The U.S. Department of Energy (DOE) recently announced US$45 million to create, accelerate, and test technology that will protect electric grid from cyberattacks to seamlessly help deploy clean and cheap energy to Americans. Cyber threats to American energy systems can shut down critical energy infrastructure and disrupt energy supply, the economy, and the health of American consumers. Combined with the additional grid upgrades funded in the Bipartisan Infrastructure Law and the Inflation Reduction Act, the United States will have an opportunity to build greater cyber defenses into the energy sector. The funding will support up to 15 research, development, and demonstration (RD&D) projects that will focus on developing new cybersecurity tools and technologies designed to reduce cyber risks for energy delivery infrastructure. Building strong and secure energy infrastructure across the country is a key component of reaching President Biden’s goal of a net-zero carbon economy by 2050.
“As DOE builds out America’s clean energy infrastructure, this funding will provide the tools for a strong, resilient, and secure electricity grid that can withstand modern cyber threats and deliver energy to every pocket of America,” said U.S. Secretary of Energy Jennifer M. Granholm. “DOE will use this investment to continue delivering on the Biden Administration’s commitment to making energy cheaper, cleaner, and more reliable.”
DOE’s Office of Cybersecurity, Energy Security, and Emergency Response (CESER) will fund up to 15 research projects that will establish or strengthen existing research partnerships with energy sector utilities, vendors, universities, national laboratories, and service providers working toward resilient energy delivery systems. The effort will lead to the creation of next-generation tools and technologies designed to reduce cyber incident disruption to energy delivery. Researchers will aim to develop tools and technologies that enable energy systems to autonomously recognize a cyberattack, attempt to prevent it, and automatically isolate and eradicate it with no disruption to energy delivery. Cybersecurity remains a priority as clean energy technologies deployed on the grid become highly automated.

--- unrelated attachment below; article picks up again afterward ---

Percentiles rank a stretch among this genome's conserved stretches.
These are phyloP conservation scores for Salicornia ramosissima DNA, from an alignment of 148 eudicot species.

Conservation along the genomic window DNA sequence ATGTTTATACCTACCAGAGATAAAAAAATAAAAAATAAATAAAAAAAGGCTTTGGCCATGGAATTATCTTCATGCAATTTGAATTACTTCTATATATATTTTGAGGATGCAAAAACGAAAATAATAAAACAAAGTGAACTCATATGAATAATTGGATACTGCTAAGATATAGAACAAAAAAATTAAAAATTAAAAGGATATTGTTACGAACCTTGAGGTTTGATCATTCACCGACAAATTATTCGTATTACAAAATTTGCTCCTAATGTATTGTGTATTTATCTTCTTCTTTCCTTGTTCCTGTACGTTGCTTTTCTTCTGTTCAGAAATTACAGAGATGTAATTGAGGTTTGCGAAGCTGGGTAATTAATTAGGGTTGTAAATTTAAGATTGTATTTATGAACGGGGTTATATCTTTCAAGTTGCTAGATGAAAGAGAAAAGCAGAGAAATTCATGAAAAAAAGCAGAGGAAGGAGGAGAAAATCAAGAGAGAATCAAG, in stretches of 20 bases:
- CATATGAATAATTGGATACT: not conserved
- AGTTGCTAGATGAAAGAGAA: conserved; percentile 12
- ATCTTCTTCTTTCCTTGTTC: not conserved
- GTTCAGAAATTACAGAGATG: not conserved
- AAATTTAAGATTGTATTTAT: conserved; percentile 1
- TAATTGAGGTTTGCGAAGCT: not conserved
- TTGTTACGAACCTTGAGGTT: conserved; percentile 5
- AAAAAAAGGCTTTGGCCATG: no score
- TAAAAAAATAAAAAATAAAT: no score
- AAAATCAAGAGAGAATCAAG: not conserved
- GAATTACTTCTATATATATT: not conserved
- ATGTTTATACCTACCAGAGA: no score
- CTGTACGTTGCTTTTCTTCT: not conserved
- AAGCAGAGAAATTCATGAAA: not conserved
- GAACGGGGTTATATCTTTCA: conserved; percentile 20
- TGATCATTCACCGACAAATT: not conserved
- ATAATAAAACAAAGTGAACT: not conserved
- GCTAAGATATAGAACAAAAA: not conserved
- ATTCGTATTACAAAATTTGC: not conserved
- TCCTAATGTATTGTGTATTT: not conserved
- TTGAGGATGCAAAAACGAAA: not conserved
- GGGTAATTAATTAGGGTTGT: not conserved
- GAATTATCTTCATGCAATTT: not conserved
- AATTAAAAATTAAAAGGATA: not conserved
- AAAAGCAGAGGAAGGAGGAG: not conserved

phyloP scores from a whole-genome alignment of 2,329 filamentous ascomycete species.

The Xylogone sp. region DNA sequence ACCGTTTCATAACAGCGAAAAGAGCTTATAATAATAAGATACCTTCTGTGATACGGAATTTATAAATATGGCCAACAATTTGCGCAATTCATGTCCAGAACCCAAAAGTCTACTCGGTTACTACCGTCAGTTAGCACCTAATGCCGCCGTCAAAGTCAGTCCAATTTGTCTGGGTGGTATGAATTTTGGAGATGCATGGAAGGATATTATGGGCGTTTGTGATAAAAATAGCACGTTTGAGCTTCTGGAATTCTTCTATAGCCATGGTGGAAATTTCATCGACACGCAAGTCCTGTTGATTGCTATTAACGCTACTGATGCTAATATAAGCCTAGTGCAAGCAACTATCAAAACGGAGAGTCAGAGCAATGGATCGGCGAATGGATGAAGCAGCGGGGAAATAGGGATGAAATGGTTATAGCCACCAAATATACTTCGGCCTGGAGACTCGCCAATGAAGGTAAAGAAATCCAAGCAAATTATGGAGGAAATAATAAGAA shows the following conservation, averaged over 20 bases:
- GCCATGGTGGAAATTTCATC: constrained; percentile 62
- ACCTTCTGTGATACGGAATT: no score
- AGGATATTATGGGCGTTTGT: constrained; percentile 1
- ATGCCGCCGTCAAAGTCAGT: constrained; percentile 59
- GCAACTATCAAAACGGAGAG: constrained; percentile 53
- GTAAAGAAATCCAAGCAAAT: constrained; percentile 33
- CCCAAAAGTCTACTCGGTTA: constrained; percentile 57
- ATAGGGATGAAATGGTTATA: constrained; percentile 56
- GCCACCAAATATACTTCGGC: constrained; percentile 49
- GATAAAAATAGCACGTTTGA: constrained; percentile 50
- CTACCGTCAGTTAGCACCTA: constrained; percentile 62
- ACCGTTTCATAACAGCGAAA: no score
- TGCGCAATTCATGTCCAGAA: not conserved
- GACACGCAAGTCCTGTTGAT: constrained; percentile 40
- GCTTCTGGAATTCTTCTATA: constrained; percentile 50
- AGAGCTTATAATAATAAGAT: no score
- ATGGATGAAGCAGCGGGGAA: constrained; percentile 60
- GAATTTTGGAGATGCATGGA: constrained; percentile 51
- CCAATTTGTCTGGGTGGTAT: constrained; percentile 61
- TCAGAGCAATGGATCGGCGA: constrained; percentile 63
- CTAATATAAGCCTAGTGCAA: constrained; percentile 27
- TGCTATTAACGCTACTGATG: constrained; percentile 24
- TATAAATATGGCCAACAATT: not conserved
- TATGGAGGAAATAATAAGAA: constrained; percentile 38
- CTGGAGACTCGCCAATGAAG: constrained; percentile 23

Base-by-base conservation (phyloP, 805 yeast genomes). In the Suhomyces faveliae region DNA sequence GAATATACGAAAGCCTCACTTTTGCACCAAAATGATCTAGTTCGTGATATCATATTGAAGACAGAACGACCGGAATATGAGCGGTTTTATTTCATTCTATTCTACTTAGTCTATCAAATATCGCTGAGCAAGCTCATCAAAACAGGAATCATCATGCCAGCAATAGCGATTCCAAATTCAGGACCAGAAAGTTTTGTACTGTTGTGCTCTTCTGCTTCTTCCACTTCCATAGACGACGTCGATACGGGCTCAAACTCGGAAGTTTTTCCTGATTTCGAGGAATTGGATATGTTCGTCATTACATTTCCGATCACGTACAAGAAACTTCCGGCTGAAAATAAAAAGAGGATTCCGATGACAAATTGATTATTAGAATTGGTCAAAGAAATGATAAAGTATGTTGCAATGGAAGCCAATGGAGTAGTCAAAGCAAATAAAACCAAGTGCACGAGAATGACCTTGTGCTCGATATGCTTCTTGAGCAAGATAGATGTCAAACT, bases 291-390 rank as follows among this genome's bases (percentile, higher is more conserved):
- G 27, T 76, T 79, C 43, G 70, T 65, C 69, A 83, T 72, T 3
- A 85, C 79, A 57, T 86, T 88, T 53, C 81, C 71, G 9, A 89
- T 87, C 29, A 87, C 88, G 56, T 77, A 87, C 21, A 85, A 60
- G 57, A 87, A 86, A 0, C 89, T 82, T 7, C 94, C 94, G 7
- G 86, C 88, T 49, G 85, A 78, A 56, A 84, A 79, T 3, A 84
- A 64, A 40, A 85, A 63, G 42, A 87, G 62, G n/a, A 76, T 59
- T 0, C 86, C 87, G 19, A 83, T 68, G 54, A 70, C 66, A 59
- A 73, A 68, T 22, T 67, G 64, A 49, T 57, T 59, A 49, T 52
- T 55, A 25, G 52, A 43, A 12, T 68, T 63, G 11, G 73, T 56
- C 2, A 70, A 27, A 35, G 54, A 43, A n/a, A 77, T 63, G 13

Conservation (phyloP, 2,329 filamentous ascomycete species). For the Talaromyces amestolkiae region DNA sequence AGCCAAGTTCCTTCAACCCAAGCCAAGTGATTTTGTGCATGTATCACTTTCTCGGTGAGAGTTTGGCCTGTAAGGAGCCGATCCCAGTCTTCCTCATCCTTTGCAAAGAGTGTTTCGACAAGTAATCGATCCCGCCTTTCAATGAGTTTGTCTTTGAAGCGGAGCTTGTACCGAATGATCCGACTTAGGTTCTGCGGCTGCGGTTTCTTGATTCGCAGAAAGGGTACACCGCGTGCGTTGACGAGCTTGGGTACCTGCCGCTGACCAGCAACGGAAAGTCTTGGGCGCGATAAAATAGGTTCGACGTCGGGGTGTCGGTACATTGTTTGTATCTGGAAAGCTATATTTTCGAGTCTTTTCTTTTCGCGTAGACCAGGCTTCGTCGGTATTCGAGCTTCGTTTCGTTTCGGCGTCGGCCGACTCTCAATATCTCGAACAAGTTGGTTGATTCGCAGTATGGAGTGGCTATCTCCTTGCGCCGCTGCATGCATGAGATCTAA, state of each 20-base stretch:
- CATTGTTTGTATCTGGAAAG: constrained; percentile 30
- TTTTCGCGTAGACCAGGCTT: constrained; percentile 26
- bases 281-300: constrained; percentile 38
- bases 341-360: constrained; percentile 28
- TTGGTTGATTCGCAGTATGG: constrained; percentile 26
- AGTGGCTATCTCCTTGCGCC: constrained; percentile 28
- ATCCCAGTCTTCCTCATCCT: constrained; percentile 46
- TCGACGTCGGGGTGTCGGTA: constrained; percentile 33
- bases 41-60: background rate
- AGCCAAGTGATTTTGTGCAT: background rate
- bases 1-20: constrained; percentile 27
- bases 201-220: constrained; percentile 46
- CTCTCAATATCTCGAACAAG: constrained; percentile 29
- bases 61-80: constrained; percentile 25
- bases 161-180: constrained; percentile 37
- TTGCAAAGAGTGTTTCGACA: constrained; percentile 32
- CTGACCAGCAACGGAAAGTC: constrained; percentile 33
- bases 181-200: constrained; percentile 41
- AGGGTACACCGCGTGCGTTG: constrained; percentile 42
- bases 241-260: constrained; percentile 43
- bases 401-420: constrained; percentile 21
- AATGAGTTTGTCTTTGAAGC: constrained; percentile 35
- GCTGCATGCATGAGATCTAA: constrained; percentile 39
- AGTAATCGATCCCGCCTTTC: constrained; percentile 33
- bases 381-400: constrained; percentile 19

There are six proposed topic areas for the projects, which include:
- Automated Cyberattack Prevention and Mitigation: This topic area will focus on tools and technologies that enable energy systems to autonomously recognize and prevent cyberattacks from disrupting energy.
- Security and Resiliency by Design: This topic area will focus on tools and technologies that build cybersecurity and resilience features into technologies through a cybersecurity-by-design approach.
- Authentication Mechanisms for Energy Delivery Systems: This topic area will focus on tools and technologies that strengthen energy sector authentication.
- Automated Methods to Discover and Mitigate Vulnerabilities: This topic area will focus on tools and technologies that address vulnerabilities in energy delivery control system applications.
- Cybersecurity through Advanced Software Solutions: This topic area will focus on developing software tools and technologies that can be tested in a holistic testing environment that includes a development feedback cycle.
- Integration of New Concepts and Technologies with Existing Infrastructure: This topic area will require applicants to partner with energy asset owners and operators to validate and demonstrate cutting-edge cybersecurity technology can be retrofitted into existing infrastructure.
For more information on the topic areas, visit the funding opportunity announcement.
This funding opportunity aligns with President Biden’s commitment to environmental justice. Applicants are highly encouraged to include individuals from groups historically underrepresented in science, technology, engineering, and math on their project teams.
For more information about DOE’s efforts to secure and protect America’s energy sector, visit www.energy.gov/ceser.